Bringing activity data to life

This guide discusses the role of visualisation tools in the exploration of activity data.
The problem
Activity and attention data is typically large scale and may combine data from a variety of sources (e.g. learning, library, access management) and events (turnstile entry, system login, search, refine, download, borrow, return, review, rate, etc). It needs methods to make it amenable to analysis.
It is easy to think of visualisation simply as a tool to help our audiences (e.g. management) ‘see’ the messages (trends, correlations, etc) that we wish to highlight from our datasets. However experience with ‘big’ data indicates that visualisation and simulation tools are equally important for the expert, assisting in the formative steps of identifying patterns and trends to inform further investigation, analysis and, ultimately, identify (combinations of data) that enable the recommendation function that you need.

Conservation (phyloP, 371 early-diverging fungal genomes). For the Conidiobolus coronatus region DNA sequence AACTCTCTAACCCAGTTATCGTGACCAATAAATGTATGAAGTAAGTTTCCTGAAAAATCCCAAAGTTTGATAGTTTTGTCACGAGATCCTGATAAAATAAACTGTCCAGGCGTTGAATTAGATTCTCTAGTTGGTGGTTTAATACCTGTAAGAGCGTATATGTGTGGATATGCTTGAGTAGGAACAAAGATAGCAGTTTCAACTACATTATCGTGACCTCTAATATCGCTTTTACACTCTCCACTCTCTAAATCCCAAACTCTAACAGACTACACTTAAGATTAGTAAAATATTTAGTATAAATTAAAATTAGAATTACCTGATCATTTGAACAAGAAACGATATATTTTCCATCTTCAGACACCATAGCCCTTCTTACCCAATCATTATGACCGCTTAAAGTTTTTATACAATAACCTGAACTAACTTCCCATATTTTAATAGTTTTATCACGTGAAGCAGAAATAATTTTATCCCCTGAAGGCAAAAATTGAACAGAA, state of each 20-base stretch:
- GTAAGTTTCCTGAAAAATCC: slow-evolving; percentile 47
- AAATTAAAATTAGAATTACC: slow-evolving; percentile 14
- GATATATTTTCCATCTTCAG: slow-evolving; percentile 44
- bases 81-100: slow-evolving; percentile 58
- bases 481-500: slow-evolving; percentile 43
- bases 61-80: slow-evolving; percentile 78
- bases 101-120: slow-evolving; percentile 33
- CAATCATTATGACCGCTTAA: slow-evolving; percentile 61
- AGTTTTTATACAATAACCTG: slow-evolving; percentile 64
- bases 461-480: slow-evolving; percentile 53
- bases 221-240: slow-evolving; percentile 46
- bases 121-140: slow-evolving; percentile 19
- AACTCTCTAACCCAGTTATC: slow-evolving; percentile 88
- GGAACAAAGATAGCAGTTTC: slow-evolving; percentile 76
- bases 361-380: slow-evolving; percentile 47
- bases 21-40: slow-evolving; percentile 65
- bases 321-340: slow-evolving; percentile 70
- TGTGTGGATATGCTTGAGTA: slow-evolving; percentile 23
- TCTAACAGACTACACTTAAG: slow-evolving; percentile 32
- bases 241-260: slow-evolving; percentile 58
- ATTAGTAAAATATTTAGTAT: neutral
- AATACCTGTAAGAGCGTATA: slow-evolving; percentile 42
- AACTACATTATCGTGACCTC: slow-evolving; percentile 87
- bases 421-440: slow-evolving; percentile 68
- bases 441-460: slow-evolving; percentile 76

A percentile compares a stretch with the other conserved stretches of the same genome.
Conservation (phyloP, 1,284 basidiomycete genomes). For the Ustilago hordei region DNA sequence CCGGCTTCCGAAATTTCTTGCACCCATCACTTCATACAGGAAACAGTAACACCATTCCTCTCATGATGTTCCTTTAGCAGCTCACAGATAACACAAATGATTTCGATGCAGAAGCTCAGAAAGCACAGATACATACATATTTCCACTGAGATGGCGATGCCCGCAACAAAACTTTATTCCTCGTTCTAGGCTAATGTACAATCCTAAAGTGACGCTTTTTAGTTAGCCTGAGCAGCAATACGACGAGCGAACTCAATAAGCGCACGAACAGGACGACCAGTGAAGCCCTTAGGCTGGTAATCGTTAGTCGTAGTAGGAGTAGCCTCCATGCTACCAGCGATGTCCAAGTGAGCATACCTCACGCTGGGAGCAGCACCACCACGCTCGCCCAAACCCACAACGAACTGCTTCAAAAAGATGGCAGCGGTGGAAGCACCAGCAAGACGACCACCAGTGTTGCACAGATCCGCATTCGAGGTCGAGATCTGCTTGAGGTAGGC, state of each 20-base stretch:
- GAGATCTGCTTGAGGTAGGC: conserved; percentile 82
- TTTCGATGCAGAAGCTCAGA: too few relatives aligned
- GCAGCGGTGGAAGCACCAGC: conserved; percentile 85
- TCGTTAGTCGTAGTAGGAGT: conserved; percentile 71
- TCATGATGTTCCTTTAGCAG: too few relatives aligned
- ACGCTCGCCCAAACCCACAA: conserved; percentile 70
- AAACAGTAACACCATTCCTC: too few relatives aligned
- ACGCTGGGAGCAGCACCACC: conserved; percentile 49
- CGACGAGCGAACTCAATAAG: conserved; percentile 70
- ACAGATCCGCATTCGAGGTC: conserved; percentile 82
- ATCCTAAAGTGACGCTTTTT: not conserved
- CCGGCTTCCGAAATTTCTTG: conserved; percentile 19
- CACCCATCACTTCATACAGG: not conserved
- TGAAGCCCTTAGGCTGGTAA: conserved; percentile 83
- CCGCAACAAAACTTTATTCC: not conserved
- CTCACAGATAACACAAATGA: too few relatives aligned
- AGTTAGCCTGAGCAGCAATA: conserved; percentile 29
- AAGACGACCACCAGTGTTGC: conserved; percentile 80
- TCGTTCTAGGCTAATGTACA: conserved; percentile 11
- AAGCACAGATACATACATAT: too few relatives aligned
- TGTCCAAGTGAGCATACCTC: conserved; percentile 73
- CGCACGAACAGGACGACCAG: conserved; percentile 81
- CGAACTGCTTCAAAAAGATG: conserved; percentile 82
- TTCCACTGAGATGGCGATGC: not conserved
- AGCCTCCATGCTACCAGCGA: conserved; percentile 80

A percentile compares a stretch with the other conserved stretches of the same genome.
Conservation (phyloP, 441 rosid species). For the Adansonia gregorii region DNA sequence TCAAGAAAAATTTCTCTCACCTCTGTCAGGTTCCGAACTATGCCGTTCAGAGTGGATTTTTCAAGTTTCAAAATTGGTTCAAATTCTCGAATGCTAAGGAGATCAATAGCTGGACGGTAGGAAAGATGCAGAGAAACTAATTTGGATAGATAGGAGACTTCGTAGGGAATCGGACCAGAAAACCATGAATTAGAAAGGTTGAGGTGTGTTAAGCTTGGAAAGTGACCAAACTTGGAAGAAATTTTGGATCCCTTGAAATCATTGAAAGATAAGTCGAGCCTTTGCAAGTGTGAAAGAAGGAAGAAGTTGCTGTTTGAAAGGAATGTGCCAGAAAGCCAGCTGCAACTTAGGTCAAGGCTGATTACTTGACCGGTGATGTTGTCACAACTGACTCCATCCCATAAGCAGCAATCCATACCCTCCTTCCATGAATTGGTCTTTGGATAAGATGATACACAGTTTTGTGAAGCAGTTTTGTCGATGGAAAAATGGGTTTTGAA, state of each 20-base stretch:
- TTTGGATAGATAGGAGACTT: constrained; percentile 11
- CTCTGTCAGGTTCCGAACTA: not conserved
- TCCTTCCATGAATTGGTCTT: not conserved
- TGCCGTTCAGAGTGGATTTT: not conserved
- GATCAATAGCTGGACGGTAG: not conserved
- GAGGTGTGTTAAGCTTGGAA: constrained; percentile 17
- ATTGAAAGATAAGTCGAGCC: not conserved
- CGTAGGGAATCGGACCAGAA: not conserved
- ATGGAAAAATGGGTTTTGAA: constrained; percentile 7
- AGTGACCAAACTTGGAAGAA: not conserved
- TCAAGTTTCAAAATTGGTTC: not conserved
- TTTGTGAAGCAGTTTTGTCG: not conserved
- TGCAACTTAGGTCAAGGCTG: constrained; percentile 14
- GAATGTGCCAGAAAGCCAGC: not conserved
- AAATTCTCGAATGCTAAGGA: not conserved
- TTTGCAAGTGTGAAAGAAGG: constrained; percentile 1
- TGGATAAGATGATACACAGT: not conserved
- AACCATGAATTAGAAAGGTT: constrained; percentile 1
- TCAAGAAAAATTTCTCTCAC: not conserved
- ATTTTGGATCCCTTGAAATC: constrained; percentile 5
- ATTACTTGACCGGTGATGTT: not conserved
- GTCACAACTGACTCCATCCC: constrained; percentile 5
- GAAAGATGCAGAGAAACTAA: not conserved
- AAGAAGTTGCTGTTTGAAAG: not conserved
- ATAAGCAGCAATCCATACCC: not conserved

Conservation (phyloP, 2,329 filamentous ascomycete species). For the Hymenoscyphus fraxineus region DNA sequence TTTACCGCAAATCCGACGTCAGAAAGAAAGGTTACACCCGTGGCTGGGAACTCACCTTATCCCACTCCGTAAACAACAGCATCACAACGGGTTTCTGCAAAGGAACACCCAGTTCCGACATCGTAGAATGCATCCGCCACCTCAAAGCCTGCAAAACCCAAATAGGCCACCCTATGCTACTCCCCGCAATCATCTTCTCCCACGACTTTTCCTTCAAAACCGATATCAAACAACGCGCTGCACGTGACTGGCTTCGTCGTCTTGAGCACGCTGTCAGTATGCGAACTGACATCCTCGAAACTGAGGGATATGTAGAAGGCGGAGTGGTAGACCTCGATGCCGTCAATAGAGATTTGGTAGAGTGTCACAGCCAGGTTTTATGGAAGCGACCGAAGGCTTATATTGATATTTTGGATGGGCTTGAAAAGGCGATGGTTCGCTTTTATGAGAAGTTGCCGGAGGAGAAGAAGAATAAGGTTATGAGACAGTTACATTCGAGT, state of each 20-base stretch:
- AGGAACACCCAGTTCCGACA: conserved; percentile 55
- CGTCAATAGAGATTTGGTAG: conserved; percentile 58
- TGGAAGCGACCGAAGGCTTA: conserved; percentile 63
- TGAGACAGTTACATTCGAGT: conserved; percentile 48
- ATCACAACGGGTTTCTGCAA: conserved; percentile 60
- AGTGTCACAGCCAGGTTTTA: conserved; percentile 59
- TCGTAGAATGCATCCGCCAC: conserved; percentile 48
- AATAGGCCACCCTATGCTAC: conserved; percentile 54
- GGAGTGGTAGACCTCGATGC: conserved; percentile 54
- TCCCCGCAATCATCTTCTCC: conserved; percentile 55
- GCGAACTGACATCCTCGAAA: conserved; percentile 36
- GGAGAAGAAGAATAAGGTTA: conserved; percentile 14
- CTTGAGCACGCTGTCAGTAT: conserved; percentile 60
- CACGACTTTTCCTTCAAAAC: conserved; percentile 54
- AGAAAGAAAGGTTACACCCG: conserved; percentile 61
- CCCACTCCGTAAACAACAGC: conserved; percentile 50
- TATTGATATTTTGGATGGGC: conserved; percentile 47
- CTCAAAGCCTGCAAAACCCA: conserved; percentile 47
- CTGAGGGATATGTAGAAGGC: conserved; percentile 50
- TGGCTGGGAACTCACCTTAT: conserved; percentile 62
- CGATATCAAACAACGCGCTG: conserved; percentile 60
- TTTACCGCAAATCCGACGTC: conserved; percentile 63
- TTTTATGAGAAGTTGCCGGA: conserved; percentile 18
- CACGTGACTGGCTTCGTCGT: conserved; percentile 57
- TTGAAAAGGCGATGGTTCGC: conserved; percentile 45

The options
Statisticians and scientists have a long history of using computer tools, which can be complex to use. At the other extreme, spreadsheets such as Excel have popularised basic graphical display for relatively small data sets. However, a number of drivers (ranging from cloud processing capability to software version control) have led to a recent explosion of high quality visualization tools capable of working with a wide variety of data formats and therefore accessible to all skill levels (including the humble spreadsheet user).
Taking it further
YouTube is a source of introductory videos for tools in this space, ranging from Microsoft Excel features to the cloud based processing from Google and IBM to tools such as Gephi, which originated in the world of version control. Here are some tools recommended by people like us:
Additional resources
To grasp the potential, watch Hans Rosling famously using Gapminder in his TED talk on third world myths -
UK-based Tony Hirst (@pyschemedia) has posted examples of such tools in action – see his Youtube channel - . Posts include Google Motion Chart using Formula 1 data, Gourse using EDINA OpenURL data and a demo of IBM Many Eyes .
A wide ranging introduction to hundreds of visualisation tools and methods is provided at